The horrible shooting in two mosques in Christchurch, New Zealand, was designed from the beginning to get attention, taking advantage of social networks to make sure that as many people as possible would hear about the deaths and the hatred that underpins them. Officials have reported a "significant" number of people killed by the attacks in two mosques. Several people have been arrested so far. The New Zealand police told the people to avoid the mosques, and told the mosques that " close their doors ."
A 17-minute video that appeared to show the shooting was posted on Facebook, YouTube, Twitter and Instagram A post on 8chan, a message board, included links to a manifesto and a Facebook page where the poster, an alleged shooter He said a live broadcast of the attack would be broadcast. Facebook has removed the page and the video, but the video had already traveled.
The New Zealand massacre was broadcast live on Facebook, it was announced on 8chan, it was posted on YouTube, it was commented on Reddit and it was reflected all over the world before technology companies could even react.
– Drew Harwell (@drewharwell) March 15, 2019
Both the video and the manifesto are designed to maximize attention. At the beginning of the video, the shooter says: "Remember, guys, subscribe to Pewdiepie," a reference to the popular YouTuber Felix Kjellberg, who has a history of promoting anti-Semitism. The Kjellberg channel has the most subscribers on YouTube, with 89 million, and has been trying to recruit more so that it is not surpassed by another YouTuber, T-Series.
A reference to this contest forces Kjellberg to refuse the shots, which is exactly what he did. "I feel absolutely sick that this person pronounces my name", Kjellberg said to his 17 million followers on Twitter. Kjellberg's position is unenviable; If he had not rejected the shots immediately, it is possible that someone had suggested that his channel was somehow an inspiration for the murderer or murderers. But it is also clear that if any of his many followers missed the shots, they were now aware of them.
This article by Verge will also make people aware of mass murder and its hate message. But there is no way to discuss the strange dynamics of the Internet around you without telling people what happened. I sympathize with Kjellberg precisely because I am in the same position.
The manifesto related to the shooting is decidedly racist. At first, it refers to the "white genocide", a neo-Nazi conspiracy theory that says that white people are being replaced, and the 14 words, a slogan of white supremacy. He also professes admiration for other white supremacist murderers. Racism in itself is sincere: after all, it led to mass murder, but other parts of the manifesto seem to contain buzzwords designed to spur its spread.
For example, although the author of the manifesto claims to be Australian, and a person in custody was born in Australia, the document contains several references to the Second Amendment of the United States Constitution. Massive gunfire in the United States has led to a heated debate over gun laws, and advocates of the Second Amendment argue that gun control is unconstitutional.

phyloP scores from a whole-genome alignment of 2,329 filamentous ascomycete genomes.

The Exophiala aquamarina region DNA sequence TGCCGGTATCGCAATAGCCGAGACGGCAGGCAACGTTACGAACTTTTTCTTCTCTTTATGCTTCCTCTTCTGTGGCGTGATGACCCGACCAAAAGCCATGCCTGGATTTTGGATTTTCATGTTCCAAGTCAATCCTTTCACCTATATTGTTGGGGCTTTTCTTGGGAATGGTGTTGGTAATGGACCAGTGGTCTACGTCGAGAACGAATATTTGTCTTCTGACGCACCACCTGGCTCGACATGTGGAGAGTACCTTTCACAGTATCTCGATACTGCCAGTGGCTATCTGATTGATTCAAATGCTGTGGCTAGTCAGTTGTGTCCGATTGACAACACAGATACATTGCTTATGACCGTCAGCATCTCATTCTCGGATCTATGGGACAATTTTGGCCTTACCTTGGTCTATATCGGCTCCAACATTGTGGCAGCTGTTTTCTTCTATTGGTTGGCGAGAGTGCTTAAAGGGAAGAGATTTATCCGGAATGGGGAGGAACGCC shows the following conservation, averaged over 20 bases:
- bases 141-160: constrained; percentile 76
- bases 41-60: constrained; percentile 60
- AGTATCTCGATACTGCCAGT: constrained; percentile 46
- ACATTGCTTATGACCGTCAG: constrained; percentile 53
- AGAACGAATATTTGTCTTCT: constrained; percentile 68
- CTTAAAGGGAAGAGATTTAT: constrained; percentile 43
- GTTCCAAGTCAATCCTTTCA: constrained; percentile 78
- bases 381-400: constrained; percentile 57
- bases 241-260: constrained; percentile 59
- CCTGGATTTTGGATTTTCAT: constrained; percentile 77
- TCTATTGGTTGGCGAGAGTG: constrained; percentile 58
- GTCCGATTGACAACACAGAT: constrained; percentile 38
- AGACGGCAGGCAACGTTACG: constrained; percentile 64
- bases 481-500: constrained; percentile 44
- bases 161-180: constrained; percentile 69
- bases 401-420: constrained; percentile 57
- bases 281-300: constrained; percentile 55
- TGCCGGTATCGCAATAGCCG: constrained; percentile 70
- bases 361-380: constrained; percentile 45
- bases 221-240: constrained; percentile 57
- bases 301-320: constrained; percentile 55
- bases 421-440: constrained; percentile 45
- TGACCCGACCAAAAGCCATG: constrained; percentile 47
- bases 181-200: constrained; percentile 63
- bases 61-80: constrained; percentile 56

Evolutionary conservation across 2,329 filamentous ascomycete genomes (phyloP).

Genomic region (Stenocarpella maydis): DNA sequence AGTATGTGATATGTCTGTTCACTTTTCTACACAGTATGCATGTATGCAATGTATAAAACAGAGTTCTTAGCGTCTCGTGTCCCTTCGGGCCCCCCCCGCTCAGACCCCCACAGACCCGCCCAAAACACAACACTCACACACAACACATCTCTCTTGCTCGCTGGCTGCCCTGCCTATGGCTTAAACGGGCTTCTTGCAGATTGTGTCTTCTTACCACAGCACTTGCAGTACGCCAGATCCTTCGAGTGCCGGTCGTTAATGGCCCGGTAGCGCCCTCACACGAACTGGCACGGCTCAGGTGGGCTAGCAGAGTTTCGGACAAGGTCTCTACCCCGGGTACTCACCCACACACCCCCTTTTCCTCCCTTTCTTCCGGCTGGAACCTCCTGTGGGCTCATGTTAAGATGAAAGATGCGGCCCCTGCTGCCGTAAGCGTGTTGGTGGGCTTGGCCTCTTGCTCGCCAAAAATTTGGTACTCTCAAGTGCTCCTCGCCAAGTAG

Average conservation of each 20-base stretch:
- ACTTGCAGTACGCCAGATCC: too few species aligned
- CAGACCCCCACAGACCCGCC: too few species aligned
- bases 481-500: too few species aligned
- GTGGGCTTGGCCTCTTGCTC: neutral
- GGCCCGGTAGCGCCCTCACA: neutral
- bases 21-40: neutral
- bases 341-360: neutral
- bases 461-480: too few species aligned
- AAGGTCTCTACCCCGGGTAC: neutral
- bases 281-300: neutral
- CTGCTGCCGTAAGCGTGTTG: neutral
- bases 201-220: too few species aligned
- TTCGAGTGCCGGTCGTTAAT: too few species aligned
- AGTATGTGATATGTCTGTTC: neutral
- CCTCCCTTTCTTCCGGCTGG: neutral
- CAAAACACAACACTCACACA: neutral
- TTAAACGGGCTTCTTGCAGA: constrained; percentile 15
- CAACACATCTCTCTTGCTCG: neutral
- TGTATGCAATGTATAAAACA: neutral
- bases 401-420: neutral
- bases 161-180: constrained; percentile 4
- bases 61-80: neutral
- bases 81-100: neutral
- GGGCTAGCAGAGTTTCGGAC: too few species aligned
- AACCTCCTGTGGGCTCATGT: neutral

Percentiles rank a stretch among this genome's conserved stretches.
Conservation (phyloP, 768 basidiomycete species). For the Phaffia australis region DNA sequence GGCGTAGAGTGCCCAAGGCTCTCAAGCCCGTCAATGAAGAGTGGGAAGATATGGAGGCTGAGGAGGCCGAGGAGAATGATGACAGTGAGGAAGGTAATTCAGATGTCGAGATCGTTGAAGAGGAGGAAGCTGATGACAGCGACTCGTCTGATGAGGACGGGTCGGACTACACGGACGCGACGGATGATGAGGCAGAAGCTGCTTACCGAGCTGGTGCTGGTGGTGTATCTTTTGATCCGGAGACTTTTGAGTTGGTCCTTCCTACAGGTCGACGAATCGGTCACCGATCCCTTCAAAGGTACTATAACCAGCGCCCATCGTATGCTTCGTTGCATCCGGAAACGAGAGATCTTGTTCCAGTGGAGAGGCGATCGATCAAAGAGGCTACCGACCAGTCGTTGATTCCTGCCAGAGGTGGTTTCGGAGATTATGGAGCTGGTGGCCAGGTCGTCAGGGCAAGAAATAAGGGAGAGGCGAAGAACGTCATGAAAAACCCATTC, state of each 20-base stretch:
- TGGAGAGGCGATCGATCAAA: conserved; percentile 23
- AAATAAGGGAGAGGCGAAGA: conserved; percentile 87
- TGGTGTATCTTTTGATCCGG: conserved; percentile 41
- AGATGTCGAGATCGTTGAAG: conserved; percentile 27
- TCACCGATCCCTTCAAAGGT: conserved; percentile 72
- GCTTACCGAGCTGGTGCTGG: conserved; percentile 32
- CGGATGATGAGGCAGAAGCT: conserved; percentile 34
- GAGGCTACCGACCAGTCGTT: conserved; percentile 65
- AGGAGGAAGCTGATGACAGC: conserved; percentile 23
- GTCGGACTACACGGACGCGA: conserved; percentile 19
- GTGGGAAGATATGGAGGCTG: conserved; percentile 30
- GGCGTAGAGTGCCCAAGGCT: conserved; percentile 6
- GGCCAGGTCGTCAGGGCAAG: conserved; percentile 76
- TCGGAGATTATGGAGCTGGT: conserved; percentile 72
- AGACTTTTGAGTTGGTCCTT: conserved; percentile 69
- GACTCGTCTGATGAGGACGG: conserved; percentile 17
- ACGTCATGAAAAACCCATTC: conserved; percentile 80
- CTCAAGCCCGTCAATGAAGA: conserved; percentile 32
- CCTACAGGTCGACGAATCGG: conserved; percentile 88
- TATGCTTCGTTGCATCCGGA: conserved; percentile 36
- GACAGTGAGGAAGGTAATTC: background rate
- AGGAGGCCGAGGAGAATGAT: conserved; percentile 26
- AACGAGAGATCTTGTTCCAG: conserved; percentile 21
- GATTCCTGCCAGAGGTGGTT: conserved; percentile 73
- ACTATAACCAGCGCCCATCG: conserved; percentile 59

The manifesto, which has 73 pages, tends to drop names. He mentions Candace Owens, an American conservative expert, as well as Fortnite and Spyro the Dragon videogames. These references seem to be aimed at creating certain types of narratives in the media that will keep terrorism on the news.
And the shooter or shooters want to stay in the news. References to other white supremacist assassins are the gift. These high profile killings are meant to scare innocent people and recruit other white supremacists; Without attention, crimes do not make sense to the people who committed them.
Mass shootings, in general, are meant to attract people's attention. Social networks have weakened or destroyed many of the guardians who protect the general public from exposure to this type of violence. Before the Internet, it was unusual for someone, besides the police and the media, to receive this type of material. Now, it is possible that they are broadcast quickly, reaching a wide audience
In 2015, a shooter in Bridgewater, Virginia, murdered his victims on live television and uploaded the video to Twitter and Facebook. In order to attract their attention, both platforms use automatic playback videos by default, a default value that caters to advertisers. After the shooting, nothing changed on any of the platforms, so users were exposed to atrocities again in the live killings from Christchurch. The original live broadcast would have been difficult to prevent, but the reuploads, which are played automatically, spread the horror to a much larger audience.
The rapid diffusion of both the video and the manifesto also tells us how inadequate moderation is on the internet, assuming that moderation exists at all. The video has been appearing again and again on YouTube and Twitter, and people are discovering ways to get around the filters of the companies. Mediafire and Mega house the manifesto; Both are commonly used to publish illicit material because they offer little or no supervision. It also appears in Scribd.
The person or persons involved in the killing had copied the previous terrorist attacks on people of color. Mass killings can be contagious, and the more people who commit them become glamorous through media coverage, the greater the number of imitators. But not only do we have to worry about the mass media (TV, newspapers and important websites). As people gain more experience on how to capture attention through social networks, the main platforms (Facebook, Twitter and Google) will have to discover how to stop the dissemination of these materials, as well as the praise or support of attacks terrorists like this one. Otherwise, they risk inspiring more copycat murders.